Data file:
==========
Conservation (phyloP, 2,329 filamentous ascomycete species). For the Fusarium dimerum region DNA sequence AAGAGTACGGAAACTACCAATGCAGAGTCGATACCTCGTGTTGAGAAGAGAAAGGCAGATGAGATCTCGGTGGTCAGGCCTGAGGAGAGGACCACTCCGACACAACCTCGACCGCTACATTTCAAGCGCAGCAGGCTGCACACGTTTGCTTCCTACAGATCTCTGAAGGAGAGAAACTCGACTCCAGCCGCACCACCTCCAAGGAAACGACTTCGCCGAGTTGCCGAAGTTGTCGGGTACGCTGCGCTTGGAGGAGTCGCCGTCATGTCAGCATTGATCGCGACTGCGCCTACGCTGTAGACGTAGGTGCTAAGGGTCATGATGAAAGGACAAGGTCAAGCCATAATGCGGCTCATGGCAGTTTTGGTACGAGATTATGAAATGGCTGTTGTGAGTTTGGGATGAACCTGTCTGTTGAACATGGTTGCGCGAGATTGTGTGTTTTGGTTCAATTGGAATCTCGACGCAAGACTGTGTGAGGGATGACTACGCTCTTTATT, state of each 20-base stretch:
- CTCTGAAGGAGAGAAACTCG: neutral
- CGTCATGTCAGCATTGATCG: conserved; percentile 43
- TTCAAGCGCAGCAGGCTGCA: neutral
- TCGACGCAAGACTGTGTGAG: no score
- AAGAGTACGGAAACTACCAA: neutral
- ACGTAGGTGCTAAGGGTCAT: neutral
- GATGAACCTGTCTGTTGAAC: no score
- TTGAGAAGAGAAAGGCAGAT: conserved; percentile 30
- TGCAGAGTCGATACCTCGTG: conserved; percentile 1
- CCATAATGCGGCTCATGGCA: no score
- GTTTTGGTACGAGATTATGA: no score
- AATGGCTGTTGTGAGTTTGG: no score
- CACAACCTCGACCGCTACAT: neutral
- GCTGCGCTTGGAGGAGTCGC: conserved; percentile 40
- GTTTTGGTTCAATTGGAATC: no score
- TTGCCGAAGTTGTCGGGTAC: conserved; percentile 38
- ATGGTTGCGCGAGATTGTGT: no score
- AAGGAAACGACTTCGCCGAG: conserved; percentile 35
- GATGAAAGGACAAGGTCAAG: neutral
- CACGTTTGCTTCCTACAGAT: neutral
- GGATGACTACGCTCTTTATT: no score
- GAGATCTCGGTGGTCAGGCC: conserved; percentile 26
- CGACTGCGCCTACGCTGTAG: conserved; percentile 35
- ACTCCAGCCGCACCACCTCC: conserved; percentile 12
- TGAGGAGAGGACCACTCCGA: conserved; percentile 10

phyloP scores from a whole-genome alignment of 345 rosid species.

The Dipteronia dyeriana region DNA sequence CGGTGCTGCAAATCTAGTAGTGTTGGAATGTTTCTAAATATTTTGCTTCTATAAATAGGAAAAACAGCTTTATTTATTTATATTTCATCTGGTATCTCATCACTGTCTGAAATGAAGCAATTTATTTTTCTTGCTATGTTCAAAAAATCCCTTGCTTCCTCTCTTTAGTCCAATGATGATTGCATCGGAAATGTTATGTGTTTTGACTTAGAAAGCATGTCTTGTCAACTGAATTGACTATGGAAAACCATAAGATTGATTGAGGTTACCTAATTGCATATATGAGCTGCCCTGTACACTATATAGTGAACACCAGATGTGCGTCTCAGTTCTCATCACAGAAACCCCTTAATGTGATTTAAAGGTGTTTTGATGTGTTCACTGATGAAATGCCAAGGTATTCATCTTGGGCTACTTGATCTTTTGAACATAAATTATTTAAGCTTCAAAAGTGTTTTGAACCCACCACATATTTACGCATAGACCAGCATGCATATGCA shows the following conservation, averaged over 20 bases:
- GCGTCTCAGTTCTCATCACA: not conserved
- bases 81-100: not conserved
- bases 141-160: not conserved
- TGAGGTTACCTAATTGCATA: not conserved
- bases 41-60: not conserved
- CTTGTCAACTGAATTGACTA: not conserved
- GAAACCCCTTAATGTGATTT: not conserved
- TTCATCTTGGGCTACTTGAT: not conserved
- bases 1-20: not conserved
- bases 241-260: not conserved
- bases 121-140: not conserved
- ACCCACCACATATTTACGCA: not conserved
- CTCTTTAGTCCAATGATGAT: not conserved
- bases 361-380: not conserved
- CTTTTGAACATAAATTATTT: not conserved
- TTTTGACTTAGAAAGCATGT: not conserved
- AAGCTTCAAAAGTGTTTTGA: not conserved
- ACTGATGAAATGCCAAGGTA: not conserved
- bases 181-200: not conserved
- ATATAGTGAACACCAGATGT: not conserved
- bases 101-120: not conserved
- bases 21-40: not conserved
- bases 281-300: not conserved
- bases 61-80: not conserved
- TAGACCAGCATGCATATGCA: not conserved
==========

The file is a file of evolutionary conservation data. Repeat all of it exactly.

Conservation (phyloP, 2,329 filamentous ascomycete species). For the Fusarium dimerum region DNA sequence AAGAGTACGGAAACTACCAATGCAGAGTCGATACCTCGTGTTGAGAAGAGAAAGGCAGATGAGATCTCGGTGGTCAGGCCTGAGGAGAGGACCACTCCGACACAACCTCGACCGCTACATTTCAAGCGCAGCAGGCTGCACACGTTTGCTTCCTACAGATCTCTGAAGGAGAGAAACTCGACTCCAGCCGCACCACCTCCAAGGAAACGACTTCGCCGAGTTGCCGAAGTTGTCGGGTACGCTGCGCTTGGAGGAGTCGCCGTCATGTCAGCATTGATCGCGACTGCGCCTACGCTGTAGACGTAGGTGCTAAGGGTCATGATGAAAGGACAAGGTCAAGCCATAATGCGGCTCATGGCAGTTTTGGTACGAGATTATGAAATGGCTGTTGTGAGTTTGGGATGAACCTGTCTGTTGAACATGGTTGCGCGAGATTGTGTGTTTTGGTTCAATTGGAATCTCGACGCAAGACTGTGTGAGGGATGACTACGCTCTTTATT, state of each 20-base stretch:
- CTCTGAAGGAGAGAAACTCG: neutral
- CGTCATGTCAGCATTGATCG: conserved; percentile 43
- TTCAAGCGCAGCAGGCTGCA: neutral
- TCGACGCAAGACTGTGTGAG: no score
- AAGAGTACGGAAACTACCAA: neutral
- ACGTAGGTGCTAAGGGTCAT: neutral
- GATGAACCTGTCTGTTGAAC: no score
- TTGAGAAGAGAAAGGCAGAT: conserved; percentile 30
- TGCAGAGTCGATACCTCGTG: conserved; percentile 1
- CCATAATGCGGCTCATGGCA: no score
- GTTTTGGTACGAGATTATGA: no score
- AATGGCTGTTGTGAGTTTGG: no score
- CACAACCTCGACCGCTACAT: neutral
- GCTGCGCTTGGAGGAGTCGC: conserved; percentile 40
- GTTTTGGTTCAATTGGAATC: no score
- TTGCCGAAGTTGTCGGGTAC: conserved; percentile 38
- ATGGTTGCGCGAGATTGTGT: no score
- AAGGAAACGACTTCGCCGAG: conserved; percentile 35
- GATGAAAGGACAAGGTCAAG: neutral
- CACGTTTGCTTCCTACAGAT: neutral
- GGATGACTACGCTCTTTATT: no score
- GAGATCTCGGTGGTCAGGCC: conserved; percentile 26
- CGACTGCGCCTACGCTGTAG: conserved; percentile 35
- ACTCCAGCCGCACCACCTCC: conserved; percentile 12
- TGAGGAGAGGACCACTCCGA: conserved; percentile 10

phyloP scores from a whole-genome alignment of 345 rosid species.

The Dipteronia dyeriana region DNA sequence CGGTGCTGCAAATCTAGTAGTGTTGGAATGTTTCTAAATATTTTGCTTCTATAAATAGGAAAAACAGCTTTATTTATTTATATTTCATCTGGTATCTCATCACTGTCTGAAATGAAGCAATTTATTTTTCTTGCTATGTTCAAAAAATCCCTTGCTTCCTCTCTTTAGTCCAATGATGATTGCATCGGAAATGTTATGTGTTTTGACTTAGAAAGCATGTCTTGTCAACTGAATTGACTATGGAAAACCATAAGATTGATTGAGGTTACCTAATTGCATATATGAGCTGCCCTGTACACTATATAGTGAACACCAGATGTGCGTCTCAGTTCTCATCACAGAAACCCCTTAATGTGATTTAAAGGTGTTTTGATGTGTTCACTGATGAAATGCCAAGGTATTCATCTTGGGCTACTTGATCTTTTGAACATAAATTATTTAAGCTTCAAAAGTGTTTTGAACCCACCACATATTTACGCATAGACCAGCATGCATATGCA shows the following conservation, averaged over 20 bases:
- GCGTCTCAGTTCTCATCACA: not conserved
- bases 81-100: not conserved
- bases 141-160: not conserved
- TGAGGTTACCTAATTGCATA: not conserved
- bases 41-60: not conserved
- CTTGTCAACTGAATTGACTA: not conserved
- GAAACCCCTTAATGTGATTT: not conserved
- TTCATCTTGGGCTACTTGAT: not conserved
- bases 1-20: not conserved
- bases 241-260: not conserved
- bases 121-140: not conserved
- ACCCACCACATATTTACGCA: not conserved
- CTCTTTAGTCCAATGATGAT: not conserved
- bases 361-380: not conserved
- CTTTTGAACATAAATTATTT: not conserved
- TTTTGACTTAGAAAGCATGT: not conserved
- AAGCTTCAAAAGTGTTTTGA: not conserved
- ACTGATGAAATGCCAAGGTA: not conserved
- bases 181-200: not conserved
- ATATAGTGAACACCAGATGT: not conserved
- bases 101-120: not conserved
- bases 21-40: not conserved
- bases 281-300: not conserved
- bases 61-80: not conserved
- TAGACCAGCATGCATATGCA: not conserved